There are few closer competitors than the BMW 535i xDrive and the Audi A6. Both premium five-passenger sedans hail from Germany and are infused with sport, technology and luxury. Both also feature all-wheel drive systems that enhance performance, but the BMW delivers more power, better efficiency and a better driving experience; the 2011 535i xDrive is the more pure driver’s car.
Although the two cars are similar in size, the BMW offers its occupants added comfort with more front and rear headroom, front legroom and more front and rear shoulder room.
Both the A6 and 535i xDrive feature six-cylinder engines, though BMW’s TwinPower Turbocharged 3.0-liter inline six-cylinder makes 300 hp and 300 lb/ft of torque in contrast to the standard 3.2-liter V6 in the A6 that’s good for just 265 hp and 243 lb/ft of torque. The uplevel A6 3.0T uses a supercharged 3.0-liter V6 to deliver 300 hp and 310 lb/ft of torque, but Audi’s use of drag-inducing supercharging costs efficiency while BMW harnesses energy from the exhaust that’s typically lost and uses it to drive a twin-scroll turbocharger for responsive, efficient power. The 535i xDrive’s peak torque is available from a low 1,200 rpm while the A6 must spin itself up to 2,500 rpm before all the torque checks in. The flexible powertrain in the 535i xDrive shows its reduced appetite at the pump, returning 19 mpg city and 29 mpg highway versus 18/26 for the A6 3.0T.
The 535i xDrive uses an advanced eight-speed automatic transmission for both performance and enhanced fuel economy without compromising either. Audi forces A6 buyers to make do with a six-speed unit. BMW’s xDrive Intelligent All-Wheel Drive system is a true performance design with a rear-wheel drive bias until wheel slippage is detected. Capable of quickly moving the power around between all four wheels for winter grip, 535i xDrive’s system can also speed up the outside wheels when cornering in the dry, which makes for faster exits from curves. xDrive is a performance enhancement whether it’s deepest winter or the most scorching of summer days. Audi has a long history of motorsports success with its quattro all-wheel drive system, but it’s essentially a front-wheel drive layout, which puts a lot more weight over the front wheels, making for a less-balanced chassis.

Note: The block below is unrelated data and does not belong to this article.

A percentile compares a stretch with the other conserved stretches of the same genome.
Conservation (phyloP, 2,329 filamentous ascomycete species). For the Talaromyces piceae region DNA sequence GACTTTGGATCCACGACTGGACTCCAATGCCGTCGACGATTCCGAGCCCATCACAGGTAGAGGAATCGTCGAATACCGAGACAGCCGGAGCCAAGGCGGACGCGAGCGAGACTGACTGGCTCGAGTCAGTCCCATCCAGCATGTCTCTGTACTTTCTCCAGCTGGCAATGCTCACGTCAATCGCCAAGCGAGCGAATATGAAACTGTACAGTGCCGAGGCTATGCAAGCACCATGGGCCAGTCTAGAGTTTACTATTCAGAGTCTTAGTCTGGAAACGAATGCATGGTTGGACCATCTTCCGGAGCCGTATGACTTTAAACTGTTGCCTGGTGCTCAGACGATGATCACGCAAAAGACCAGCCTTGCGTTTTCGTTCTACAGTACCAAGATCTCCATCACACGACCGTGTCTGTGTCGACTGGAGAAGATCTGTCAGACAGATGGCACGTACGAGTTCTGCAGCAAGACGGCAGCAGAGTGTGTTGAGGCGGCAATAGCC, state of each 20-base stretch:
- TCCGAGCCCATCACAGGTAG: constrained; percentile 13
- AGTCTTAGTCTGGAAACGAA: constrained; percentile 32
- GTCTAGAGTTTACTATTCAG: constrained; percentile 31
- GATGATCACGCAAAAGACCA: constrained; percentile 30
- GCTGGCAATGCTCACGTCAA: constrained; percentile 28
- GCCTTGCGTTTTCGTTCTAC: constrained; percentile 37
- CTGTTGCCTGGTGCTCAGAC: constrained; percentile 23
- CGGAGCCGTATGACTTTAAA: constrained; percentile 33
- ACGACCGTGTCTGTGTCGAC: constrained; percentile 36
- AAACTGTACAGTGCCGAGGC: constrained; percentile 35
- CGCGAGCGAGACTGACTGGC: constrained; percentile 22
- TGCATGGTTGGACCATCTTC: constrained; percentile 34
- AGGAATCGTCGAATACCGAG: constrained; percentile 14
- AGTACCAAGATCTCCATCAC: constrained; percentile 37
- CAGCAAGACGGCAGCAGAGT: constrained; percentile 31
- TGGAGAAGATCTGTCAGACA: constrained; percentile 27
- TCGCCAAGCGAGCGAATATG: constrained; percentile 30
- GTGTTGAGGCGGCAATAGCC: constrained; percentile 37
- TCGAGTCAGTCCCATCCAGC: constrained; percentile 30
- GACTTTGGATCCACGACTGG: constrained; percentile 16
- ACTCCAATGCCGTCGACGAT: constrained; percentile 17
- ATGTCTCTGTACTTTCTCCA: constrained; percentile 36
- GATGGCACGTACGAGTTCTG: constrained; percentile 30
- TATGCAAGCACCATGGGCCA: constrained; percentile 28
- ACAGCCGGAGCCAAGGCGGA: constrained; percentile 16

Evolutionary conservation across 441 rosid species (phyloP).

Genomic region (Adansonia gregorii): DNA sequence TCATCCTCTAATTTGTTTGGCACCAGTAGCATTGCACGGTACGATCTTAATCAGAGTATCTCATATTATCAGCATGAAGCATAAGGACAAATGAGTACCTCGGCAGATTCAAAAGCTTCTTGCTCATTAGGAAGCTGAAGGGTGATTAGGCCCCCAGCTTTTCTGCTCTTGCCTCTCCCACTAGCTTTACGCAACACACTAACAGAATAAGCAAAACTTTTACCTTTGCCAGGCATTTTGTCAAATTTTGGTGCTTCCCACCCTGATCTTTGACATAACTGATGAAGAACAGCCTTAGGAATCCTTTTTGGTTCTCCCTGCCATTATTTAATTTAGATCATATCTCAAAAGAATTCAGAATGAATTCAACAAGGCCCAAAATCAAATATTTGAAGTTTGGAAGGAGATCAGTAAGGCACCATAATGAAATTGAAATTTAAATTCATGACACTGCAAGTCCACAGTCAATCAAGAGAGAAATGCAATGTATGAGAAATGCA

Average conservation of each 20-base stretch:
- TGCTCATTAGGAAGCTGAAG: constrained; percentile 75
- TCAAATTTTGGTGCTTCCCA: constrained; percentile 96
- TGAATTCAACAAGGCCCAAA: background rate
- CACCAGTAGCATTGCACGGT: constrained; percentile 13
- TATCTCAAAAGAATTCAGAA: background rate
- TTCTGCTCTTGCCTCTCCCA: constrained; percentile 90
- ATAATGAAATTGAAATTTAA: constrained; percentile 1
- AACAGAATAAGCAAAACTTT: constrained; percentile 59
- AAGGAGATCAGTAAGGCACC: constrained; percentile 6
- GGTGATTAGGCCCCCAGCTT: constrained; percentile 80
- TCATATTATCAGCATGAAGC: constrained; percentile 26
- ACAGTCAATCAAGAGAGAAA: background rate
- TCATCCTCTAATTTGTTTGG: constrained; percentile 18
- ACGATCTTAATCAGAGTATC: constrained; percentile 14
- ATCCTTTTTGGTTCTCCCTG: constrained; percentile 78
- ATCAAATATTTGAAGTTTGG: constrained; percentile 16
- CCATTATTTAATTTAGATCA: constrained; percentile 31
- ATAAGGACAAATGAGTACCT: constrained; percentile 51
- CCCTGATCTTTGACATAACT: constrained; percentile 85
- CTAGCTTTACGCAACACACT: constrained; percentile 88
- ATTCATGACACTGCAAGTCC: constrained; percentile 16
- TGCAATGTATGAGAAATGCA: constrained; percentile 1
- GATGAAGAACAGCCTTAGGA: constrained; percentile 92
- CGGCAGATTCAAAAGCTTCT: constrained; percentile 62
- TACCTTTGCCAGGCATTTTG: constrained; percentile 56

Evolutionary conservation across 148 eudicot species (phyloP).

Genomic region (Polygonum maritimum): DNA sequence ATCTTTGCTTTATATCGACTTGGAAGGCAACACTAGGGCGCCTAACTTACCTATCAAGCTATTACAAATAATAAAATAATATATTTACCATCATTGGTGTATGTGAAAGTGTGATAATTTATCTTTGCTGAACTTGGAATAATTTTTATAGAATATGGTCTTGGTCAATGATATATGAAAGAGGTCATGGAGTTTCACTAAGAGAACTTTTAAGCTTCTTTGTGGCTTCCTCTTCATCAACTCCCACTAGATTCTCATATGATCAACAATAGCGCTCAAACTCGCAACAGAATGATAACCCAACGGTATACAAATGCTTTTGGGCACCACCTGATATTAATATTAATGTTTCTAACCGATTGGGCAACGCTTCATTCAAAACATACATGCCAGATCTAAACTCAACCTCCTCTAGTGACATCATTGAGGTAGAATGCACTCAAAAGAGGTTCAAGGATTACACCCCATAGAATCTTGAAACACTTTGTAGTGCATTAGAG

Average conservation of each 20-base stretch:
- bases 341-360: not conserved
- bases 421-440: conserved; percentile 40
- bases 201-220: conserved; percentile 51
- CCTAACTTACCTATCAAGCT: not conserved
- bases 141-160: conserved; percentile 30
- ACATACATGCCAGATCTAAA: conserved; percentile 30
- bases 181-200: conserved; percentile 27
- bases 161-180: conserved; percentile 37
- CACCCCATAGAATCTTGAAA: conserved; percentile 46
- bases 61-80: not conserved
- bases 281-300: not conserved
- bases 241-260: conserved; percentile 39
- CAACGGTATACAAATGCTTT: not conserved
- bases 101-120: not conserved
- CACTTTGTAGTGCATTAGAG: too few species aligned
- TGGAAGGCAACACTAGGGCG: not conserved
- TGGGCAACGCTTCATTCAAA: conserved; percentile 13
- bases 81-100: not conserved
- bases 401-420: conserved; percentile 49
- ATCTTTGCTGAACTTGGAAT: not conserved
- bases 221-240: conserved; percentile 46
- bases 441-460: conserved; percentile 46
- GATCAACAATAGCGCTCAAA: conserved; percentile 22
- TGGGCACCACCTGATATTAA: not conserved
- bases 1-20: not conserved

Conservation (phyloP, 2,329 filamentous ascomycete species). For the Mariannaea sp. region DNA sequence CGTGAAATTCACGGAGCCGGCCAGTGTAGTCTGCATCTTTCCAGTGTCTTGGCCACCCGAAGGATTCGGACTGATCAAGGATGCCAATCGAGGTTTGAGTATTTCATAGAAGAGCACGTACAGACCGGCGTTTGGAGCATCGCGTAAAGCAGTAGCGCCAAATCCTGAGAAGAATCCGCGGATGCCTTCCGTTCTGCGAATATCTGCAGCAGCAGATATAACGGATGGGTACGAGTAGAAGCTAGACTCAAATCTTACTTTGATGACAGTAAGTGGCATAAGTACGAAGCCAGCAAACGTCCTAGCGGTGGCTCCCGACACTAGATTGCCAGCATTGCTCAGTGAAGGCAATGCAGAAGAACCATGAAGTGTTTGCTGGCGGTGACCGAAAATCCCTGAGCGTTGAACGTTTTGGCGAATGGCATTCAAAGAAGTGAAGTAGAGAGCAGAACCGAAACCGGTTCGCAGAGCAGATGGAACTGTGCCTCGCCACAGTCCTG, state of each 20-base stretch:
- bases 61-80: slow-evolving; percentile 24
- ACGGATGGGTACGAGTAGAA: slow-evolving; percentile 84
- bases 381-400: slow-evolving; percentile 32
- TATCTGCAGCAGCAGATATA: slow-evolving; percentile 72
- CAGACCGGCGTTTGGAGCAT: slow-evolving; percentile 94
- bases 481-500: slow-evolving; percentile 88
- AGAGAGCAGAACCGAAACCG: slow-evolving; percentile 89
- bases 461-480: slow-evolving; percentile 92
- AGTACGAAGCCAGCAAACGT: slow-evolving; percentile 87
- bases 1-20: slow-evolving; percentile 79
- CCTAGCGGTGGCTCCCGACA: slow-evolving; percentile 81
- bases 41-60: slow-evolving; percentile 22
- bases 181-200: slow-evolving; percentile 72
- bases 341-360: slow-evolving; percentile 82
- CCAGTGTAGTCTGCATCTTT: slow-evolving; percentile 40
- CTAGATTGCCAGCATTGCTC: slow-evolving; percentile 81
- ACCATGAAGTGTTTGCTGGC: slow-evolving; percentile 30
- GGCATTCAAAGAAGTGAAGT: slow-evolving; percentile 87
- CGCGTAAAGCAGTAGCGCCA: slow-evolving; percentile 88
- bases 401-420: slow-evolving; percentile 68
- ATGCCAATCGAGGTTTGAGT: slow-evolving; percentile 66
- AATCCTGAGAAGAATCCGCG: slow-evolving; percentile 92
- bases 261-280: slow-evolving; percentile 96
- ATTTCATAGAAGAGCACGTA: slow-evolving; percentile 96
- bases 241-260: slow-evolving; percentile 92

Both the 535i xDrive and A6 are well equipped right out of the box. Standard features between the cars are a near mirror-image, though the 535i xDrive does carry standard HD Radio plus power-folding mirrors and keyless start, features that require stepping all the way up to Prestige trim on the A6 3.0T or 4.2.
Getting into the optional equipment shows more pointedly the 535i xDrive advantage. While both cars can be equipped with leather seating, only the 535i xDrive can be outfitted with heated and cooled front seats. BMW drivers also benefit from an available rear-seat entertainment system, automatic HID headlamps and available active suspension; all features not on Audi’s radar.
High technology is an integral part of both the 535i xDrive and A6 feature set, and extensive tech arsenals can be packed into either car. Audi’s MultiMedia Interface (MMI) tries to duplicate the functionality of BMW’s iDrive system, but the originator is still the leader of the pack. BMW continually updates and refines iDrive, and the system is still at the forefront of integrated navigation, entertainment and vehicle control systems.
BMW’s extensive option and package selection also means that buyers are more able to specify the very car they’re after, rather than having to settle for a smaller set of choices. Rather than cede any territory to its challenger, the excellence built into the 535i xDrive, which starts at an MSRP of $52,400, begs the question, “Why would you drive anything else?”